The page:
Gail Glass and her husband moved to Austin from the Bay Area in 2017 to be closer to their daughter, who is a professor at the University of Texas. Now in her 70s, she lives in the Mueller neighborhood, which she likes because it reminds her of California, with its transit-friendliness and liberal politics, but without the high prices.
Glass has found Austinites to be welcoming—but she also learned not to mention where she moved from.
While house-hunting, a buyer turned down the couple's offer because they were from California. "Texas is for Texans," she said. "I've heard that a number of times."
Although the majority of people moving to Austin come from other cities in Texas, Californians are often blamed for the city's challenges. It's easy to understand Austin's appeal: relative affordability compared to cities such as San Francisco and Los Angeles, liberal local politics and—as an added bonus—no state income tax. But many Austinites feel that these new arrivals are jeopardizing the very benefits that drew them to the city in the first place.
A cautionary tale
Californians accounted for about 8% of all migration to the five-county Austin metro between 2014 and 2018, according to an Austin Chamber analysis of U.S. Census survey data. Although 2020 numbers are not yet available, there are some indicators that this trend has only been turbocharged by the pandemic. Just last month, LinkedIn ranked Austin the most popular city for newcomers in 2020.
Podcasting's $10-million man Joe Rogan and former Dawson's Creek star James Van Der Beek recently relocated from Los Angeles to the Austin area. Individuals, however, aren't the only ones following this migration pattern.
Joe Rogan and James Van Der Beek moved to Austin in 2020, while Elon Musk has been house-hunting after bringing the next Tesla Gigafactory to the area.
Lured by the state's business-friendly climate, Austin's existing workforce and cushy tax incentives, Tesla announced it would build a new Gigafactory in Southeast Travis County last summer, and CEO Elon Musk began house-hunting locally not too long after. Oracle recently relocated its headquarters from the Bay Area, and Samsung, whose U.S. headquarters are in San Jose, is reportedly mulling a $10 billion microchip plant in Austin.
"There already were trends toward remote work," said Margaret O'Mara, a history professor at the University of Washington and the author of "The Code," a history of Silicon Valley. "This year, there was this giant experiment at scale, which showed big tech companies in particular that they could operate in a different way."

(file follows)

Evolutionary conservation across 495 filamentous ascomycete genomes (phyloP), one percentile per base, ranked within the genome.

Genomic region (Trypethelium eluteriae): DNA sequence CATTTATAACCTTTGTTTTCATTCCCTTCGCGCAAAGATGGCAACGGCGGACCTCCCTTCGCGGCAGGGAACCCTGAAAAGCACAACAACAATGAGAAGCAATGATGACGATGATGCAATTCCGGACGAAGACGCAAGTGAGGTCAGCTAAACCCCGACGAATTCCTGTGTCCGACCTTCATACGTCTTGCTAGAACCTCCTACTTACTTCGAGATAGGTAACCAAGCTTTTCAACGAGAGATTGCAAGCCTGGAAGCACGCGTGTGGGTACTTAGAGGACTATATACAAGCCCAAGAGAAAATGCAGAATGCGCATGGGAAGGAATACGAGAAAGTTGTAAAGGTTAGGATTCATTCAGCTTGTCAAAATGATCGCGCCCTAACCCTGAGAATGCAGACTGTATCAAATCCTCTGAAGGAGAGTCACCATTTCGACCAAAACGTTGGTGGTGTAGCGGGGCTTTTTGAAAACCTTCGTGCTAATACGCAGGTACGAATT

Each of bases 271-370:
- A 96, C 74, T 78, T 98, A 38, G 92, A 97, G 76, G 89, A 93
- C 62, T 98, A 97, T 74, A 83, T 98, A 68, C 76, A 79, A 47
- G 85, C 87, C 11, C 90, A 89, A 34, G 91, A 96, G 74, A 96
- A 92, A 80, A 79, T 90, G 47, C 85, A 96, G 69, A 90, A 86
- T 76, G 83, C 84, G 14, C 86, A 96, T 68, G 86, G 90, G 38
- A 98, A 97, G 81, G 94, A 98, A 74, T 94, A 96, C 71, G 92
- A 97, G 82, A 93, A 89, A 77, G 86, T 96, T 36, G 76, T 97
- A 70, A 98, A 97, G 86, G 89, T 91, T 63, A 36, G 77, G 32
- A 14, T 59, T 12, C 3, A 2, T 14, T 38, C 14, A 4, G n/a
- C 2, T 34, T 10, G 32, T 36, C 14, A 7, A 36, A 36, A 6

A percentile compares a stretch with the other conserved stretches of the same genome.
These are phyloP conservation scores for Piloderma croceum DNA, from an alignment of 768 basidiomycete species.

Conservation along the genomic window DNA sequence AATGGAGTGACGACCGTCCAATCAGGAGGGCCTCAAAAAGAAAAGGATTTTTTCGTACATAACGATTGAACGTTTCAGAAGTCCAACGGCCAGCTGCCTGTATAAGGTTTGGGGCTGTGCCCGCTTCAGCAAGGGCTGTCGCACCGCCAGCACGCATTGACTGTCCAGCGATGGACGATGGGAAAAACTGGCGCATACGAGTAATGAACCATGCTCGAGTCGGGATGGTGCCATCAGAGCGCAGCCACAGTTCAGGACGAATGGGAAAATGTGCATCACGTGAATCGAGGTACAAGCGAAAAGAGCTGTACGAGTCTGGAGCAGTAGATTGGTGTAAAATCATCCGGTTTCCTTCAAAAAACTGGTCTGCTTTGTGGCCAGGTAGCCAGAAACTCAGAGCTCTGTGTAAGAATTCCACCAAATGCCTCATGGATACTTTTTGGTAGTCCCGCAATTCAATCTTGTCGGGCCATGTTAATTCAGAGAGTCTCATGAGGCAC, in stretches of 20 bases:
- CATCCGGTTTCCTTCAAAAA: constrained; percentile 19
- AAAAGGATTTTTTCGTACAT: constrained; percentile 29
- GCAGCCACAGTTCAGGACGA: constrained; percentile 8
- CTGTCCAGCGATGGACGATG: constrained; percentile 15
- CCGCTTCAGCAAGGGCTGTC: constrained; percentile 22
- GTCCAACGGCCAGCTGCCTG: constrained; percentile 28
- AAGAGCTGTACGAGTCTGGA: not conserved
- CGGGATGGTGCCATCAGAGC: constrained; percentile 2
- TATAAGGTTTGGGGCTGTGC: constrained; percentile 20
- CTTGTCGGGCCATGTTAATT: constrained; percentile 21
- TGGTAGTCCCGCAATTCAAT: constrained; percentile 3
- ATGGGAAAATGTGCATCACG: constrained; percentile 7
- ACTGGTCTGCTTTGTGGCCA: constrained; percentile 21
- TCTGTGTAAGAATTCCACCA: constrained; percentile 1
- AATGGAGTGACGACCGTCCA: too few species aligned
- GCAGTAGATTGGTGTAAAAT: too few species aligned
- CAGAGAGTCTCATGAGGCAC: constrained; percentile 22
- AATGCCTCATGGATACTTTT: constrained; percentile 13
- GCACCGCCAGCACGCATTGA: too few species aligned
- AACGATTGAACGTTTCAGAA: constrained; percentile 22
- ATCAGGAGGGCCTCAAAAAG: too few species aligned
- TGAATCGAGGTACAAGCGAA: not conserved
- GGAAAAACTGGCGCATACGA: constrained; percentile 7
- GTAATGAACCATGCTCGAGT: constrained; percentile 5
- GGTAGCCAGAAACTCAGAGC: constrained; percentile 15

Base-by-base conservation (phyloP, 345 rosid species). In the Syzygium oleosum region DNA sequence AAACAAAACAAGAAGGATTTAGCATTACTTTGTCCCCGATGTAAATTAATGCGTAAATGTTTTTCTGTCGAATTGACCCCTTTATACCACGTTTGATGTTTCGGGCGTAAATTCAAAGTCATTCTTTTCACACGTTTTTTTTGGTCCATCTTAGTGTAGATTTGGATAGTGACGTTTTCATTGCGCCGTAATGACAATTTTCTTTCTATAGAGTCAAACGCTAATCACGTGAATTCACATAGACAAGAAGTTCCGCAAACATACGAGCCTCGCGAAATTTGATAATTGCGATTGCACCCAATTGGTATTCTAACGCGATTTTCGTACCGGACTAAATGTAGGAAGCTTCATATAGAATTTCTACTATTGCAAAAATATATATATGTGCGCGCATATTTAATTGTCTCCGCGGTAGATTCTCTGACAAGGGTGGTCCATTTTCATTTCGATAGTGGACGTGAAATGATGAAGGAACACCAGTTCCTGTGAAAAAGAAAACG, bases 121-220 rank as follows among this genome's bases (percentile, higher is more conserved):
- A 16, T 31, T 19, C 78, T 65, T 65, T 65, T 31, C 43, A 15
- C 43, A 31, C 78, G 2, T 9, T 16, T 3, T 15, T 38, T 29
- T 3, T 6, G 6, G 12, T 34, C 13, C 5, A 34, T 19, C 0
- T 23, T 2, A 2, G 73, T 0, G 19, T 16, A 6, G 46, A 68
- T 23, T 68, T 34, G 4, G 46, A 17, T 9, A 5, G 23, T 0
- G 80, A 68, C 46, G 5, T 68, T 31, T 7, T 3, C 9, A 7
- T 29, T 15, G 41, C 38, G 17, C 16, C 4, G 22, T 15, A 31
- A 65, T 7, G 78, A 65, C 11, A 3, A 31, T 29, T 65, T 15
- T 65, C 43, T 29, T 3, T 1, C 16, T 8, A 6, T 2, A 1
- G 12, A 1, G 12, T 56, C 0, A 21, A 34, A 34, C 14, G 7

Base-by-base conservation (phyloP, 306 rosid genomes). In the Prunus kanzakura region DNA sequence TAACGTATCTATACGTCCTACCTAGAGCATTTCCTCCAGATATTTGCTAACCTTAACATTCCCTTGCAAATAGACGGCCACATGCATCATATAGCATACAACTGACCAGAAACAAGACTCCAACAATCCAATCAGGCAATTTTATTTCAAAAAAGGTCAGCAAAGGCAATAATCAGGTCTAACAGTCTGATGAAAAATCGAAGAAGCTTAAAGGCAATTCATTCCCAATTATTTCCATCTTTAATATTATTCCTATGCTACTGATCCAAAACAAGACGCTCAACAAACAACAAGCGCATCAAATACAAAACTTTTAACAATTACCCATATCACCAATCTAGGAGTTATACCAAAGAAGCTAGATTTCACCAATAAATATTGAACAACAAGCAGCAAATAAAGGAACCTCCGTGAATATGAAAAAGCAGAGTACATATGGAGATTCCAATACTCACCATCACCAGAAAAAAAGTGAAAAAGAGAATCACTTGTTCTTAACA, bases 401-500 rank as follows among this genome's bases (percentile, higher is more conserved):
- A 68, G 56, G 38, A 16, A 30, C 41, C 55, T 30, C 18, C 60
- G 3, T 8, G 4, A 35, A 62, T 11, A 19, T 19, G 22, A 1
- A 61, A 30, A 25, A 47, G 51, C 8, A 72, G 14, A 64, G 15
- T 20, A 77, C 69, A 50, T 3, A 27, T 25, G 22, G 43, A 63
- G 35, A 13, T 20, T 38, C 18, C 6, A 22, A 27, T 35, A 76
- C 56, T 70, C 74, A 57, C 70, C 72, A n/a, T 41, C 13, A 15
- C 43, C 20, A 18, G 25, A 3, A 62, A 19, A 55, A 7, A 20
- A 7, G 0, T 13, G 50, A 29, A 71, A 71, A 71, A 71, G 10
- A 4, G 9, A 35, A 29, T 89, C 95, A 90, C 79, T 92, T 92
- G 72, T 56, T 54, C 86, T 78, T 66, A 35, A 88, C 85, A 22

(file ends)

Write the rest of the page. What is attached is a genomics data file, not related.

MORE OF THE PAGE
Austin offers companies a sizeable labor pool and lower operating costs than the Bay Area. But it also matches some of Silicon Valley's tech-friendly attributes.
Both regions developed nascent tech industries during the Cold War, spurred by federal investment in defense spending and research universities—Stanford in California, the University of Texas at Austin here—followed by the emergence of microchip and then hard- and software companies, O'Mara explained.
But what drew tech companies to California starting in the 1960s and '70s has now been compromised by the success of those companies. "The Valley used to be attractive because it was relatively affordable," she said. "Now that no longer holds."
Austin, on the other hand, remains relatively affordable for people and companies moving from more expensive cities and states.
"We live in an era where there is quite great demand for living in cities," said Jacob Anbinder, a Ph.D. candidate in history at Harvard University where he is writing a dissertation on urban growth and the Democratic Party. "People often move to Austin because they are priced out of these wealthy, coastal cities."
This isn't necessarily good for Austin.
"It's always great to be on the high tech map, but there's challenges and costs," O'Mara said.
California may be a scapegoat for Austin's growing pains—Austin Mayor Steve Adler told the Los Angeles Times last year the "Californization of Texas is like a social media meme without a factual basis"—but there's no doubt that population growth has contributed to the city's affordability crisis and related issues.